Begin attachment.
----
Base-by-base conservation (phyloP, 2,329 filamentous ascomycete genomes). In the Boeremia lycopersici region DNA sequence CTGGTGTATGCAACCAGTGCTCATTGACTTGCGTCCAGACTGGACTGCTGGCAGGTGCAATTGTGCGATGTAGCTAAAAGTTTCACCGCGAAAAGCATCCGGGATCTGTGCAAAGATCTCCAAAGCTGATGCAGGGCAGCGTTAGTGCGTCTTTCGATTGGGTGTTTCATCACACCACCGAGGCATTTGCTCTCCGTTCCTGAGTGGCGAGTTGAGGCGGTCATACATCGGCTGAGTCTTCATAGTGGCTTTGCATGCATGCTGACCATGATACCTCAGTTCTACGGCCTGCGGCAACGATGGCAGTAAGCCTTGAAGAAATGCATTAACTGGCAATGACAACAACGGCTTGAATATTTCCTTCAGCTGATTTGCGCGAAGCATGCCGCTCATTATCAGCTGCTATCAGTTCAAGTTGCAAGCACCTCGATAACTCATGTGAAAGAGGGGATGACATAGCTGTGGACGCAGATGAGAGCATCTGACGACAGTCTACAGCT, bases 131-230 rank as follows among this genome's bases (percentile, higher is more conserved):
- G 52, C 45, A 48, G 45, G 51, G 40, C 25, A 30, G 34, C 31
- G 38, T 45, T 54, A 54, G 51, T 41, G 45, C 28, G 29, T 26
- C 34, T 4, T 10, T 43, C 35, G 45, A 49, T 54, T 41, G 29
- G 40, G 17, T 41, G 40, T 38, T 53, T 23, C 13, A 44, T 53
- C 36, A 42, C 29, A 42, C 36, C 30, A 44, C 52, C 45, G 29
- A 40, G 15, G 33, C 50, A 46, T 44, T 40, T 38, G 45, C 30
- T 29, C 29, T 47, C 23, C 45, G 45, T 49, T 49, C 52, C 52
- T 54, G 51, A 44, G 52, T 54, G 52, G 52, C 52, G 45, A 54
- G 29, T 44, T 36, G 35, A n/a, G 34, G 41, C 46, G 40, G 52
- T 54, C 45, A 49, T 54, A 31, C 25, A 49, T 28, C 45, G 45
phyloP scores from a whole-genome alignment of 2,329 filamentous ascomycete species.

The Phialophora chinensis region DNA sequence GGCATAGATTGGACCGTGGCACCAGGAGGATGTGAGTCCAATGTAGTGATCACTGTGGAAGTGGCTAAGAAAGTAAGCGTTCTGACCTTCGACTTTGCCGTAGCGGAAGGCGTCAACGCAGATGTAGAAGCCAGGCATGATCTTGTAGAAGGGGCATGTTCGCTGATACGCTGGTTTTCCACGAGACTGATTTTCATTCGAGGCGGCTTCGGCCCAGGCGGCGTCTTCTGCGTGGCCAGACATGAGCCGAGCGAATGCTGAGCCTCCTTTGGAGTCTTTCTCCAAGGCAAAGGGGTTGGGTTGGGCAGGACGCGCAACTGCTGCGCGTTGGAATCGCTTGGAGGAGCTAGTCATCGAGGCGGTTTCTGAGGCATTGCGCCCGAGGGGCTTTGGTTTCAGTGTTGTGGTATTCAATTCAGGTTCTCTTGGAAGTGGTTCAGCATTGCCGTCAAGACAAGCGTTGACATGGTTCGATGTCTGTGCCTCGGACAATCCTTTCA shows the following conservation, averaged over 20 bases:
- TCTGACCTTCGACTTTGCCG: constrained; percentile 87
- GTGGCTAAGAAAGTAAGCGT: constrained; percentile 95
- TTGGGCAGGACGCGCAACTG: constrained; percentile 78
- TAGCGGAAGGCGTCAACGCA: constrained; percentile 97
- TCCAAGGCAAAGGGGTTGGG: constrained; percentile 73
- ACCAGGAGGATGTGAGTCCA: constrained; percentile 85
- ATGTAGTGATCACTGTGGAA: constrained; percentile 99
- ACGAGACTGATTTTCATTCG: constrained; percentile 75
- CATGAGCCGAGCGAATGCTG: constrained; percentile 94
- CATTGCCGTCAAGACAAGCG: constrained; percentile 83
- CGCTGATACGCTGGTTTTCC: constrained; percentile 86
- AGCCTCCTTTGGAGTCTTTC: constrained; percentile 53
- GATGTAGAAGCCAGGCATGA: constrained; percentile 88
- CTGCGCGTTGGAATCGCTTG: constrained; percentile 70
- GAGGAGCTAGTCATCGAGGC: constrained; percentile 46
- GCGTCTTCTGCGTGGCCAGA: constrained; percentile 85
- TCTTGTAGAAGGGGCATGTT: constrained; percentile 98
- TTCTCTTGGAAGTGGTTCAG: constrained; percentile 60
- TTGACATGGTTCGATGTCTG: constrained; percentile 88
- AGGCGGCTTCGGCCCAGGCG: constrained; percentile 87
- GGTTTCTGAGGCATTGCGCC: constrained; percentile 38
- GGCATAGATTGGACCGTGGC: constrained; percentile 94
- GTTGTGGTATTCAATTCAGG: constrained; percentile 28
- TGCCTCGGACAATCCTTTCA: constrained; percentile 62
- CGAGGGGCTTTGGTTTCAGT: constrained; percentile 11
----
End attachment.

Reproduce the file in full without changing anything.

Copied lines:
Base-by-base conservation (phyloP, 2,329 filamentous ascomycete genomes). In the Boeremia lycopersici region DNA sequence CTGGTGTATGCAACCAGTGCTCATTGACTTGCGTCCAGACTGGACTGCTGGCAGGTGCAATTGTGCGATGTAGCTAAAAGTTTCACCGCGAAAAGCATCCGGGATCTGTGCAAAGATCTCCAAAGCTGATGCAGGGCAGCGTTAGTGCGTCTTTCGATTGGGTGTTTCATCACACCACCGAGGCATTTGCTCTCCGTTCCTGAGTGGCGAGTTGAGGCGGTCATACATCGGCTGAGTCTTCATAGTGGCTTTGCATGCATGCTGACCATGATACCTCAGTTCTACGGCCTGCGGCAACGATGGCAGTAAGCCTTGAAGAAATGCATTAACTGGCAATGACAACAACGGCTTGAATATTTCCTTCAGCTGATTTGCGCGAAGCATGCCGCTCATTATCAGCTGCTATCAGTTCAAGTTGCAAGCACCTCGATAACTCATGTGAAAGAGGGGATGACATAGCTGTGGACGCAGATGAGAGCATCTGACGACAGTCTACAGCT, bases 131-230 rank as follows among this genome's bases (percentile, higher is more conserved):
- G 52, C 45, A 48, G 45, G 51, G 40, C 25, A 30, G 34, C 31
- G 38, T 45, T 54, A 54, G 51, T 41, G 45, C 28, G 29, T 26
- C 34, T 4, T 10, T 43, C 35, G 45, A 49, T 54, T 41, G 29
- G 40, G 17, T 41, G 40, T 38, T 53, T 23, C 13, A 44, T 53
- C 36, A 42, C 29, A 42, C 36, C 30, A 44, C 52, C 45, G 29
- A 40, G 15, G 33, C 50, A 46, T 44, T 40, T 38, G 45, C 30
- T 29, C 29, T 47, C 23, C 45, G 45, T 49, T 49, C 52, C 52
- T 54, G 51, A 44, G 52, T 54, G 52, G 52, C 52, G 45, A 54
- G 29, T 44, T 36, G 35, A n/a, G 34, G 41, C 46, G 40, G 52
- T 54, C 45, A 49, T 54, A 31, C 25, A 49, T 28, C 45, G 45
phyloP scores from a whole-genome alignment of 2,329 filamentous ascomycete species.

The Phialophora chinensis region DNA sequence GGCATAGATTGGACCGTGGCACCAGGAGGATGTGAGTCCAATGTAGTGATCACTGTGGAAGTGGCTAAGAAAGTAAGCGTTCTGACCTTCGACTTTGCCGTAGCGGAAGGCGTCAACGCAGATGTAGAAGCCAGGCATGATCTTGTAGAAGGGGCATGTTCGCTGATACGCTGGTTTTCCACGAGACTGATTTTCATTCGAGGCGGCTTCGGCCCAGGCGGCGTCTTCTGCGTGGCCAGACATGAGCCGAGCGAATGCTGAGCCTCCTTTGGAGTCTTTCTCCAAGGCAAAGGGGTTGGGTTGGGCAGGACGCGCAACTGCTGCGCGTTGGAATCGCTTGGAGGAGCTAGTCATCGAGGCGGTTTCTGAGGCATTGCGCCCGAGGGGCTTTGGTTTCAGTGTTGTGGTATTCAATTCAGGTTCTCTTGGAAGTGGTTCAGCATTGCCGTCAAGACAAGCGTTGACATGGTTCGATGTCTGTGCCTCGGACAATCCTTTCA shows the following conservation, averaged over 20 bases:
- TCTGACCTTCGACTTTGCCG: constrained; percentile 87
- GTGGCTAAGAAAGTAAGCGT: constrained; percentile 95
- TTGGGCAGGACGCGCAACTG: constrained; percentile 78
- TAGCGGAAGGCGTCAACGCA: constrained; percentile 97
- TCCAAGGCAAAGGGGTTGGG: constrained; percentile 73
- ACCAGGAGGATGTGAGTCCA: constrained; percentile 85
- ATGTAGTGATCACTGTGGAA: constrained; percentile 99
- ACGAGACTGATTTTCATTCG: constrained; percentile 75
- CATGAGCCGAGCGAATGCTG: constrained; percentile 94
- CATTGCCGTCAAGACAAGCG: constrained; percentile 83
- CGCTGATACGCTGGTTTTCC: constrained; percentile 86
- AGCCTCCTTTGGAGTCTTTC: constrained; percentile 53
- GATGTAGAAGCCAGGCATGA: constrained; percentile 88
- CTGCGCGTTGGAATCGCTTG: constrained; percentile 70
- GAGGAGCTAGTCATCGAGGC: constrained; percentile 46
- GCGTCTTCTGCGTGGCCAGA: constrained; percentile 85
- TCTTGTAGAAGGGGCATGTT: constrained; percentile 98
- TTCTCTTGGAAGTGGTTCAG: constrained; percentile 60
- TTGACATGGTTCGATGTCTG: constrained; percentile 88
- AGGCGGCTTCGGCCCAGGCG: constrained; percentile 87
- GGTTTCTGAGGCATTGCGCC: constrained; percentile 38
- GGCATAGATTGGACCGTGGC: constrained; percentile 94
- GTTGTGGTATTCAATTCAGG: constrained; percentile 28
- TGCCTCGGACAATCCTTTCA: constrained; percentile 62
- CGAGGGGCTTTGGTTTCAGT: constrained; percentile 11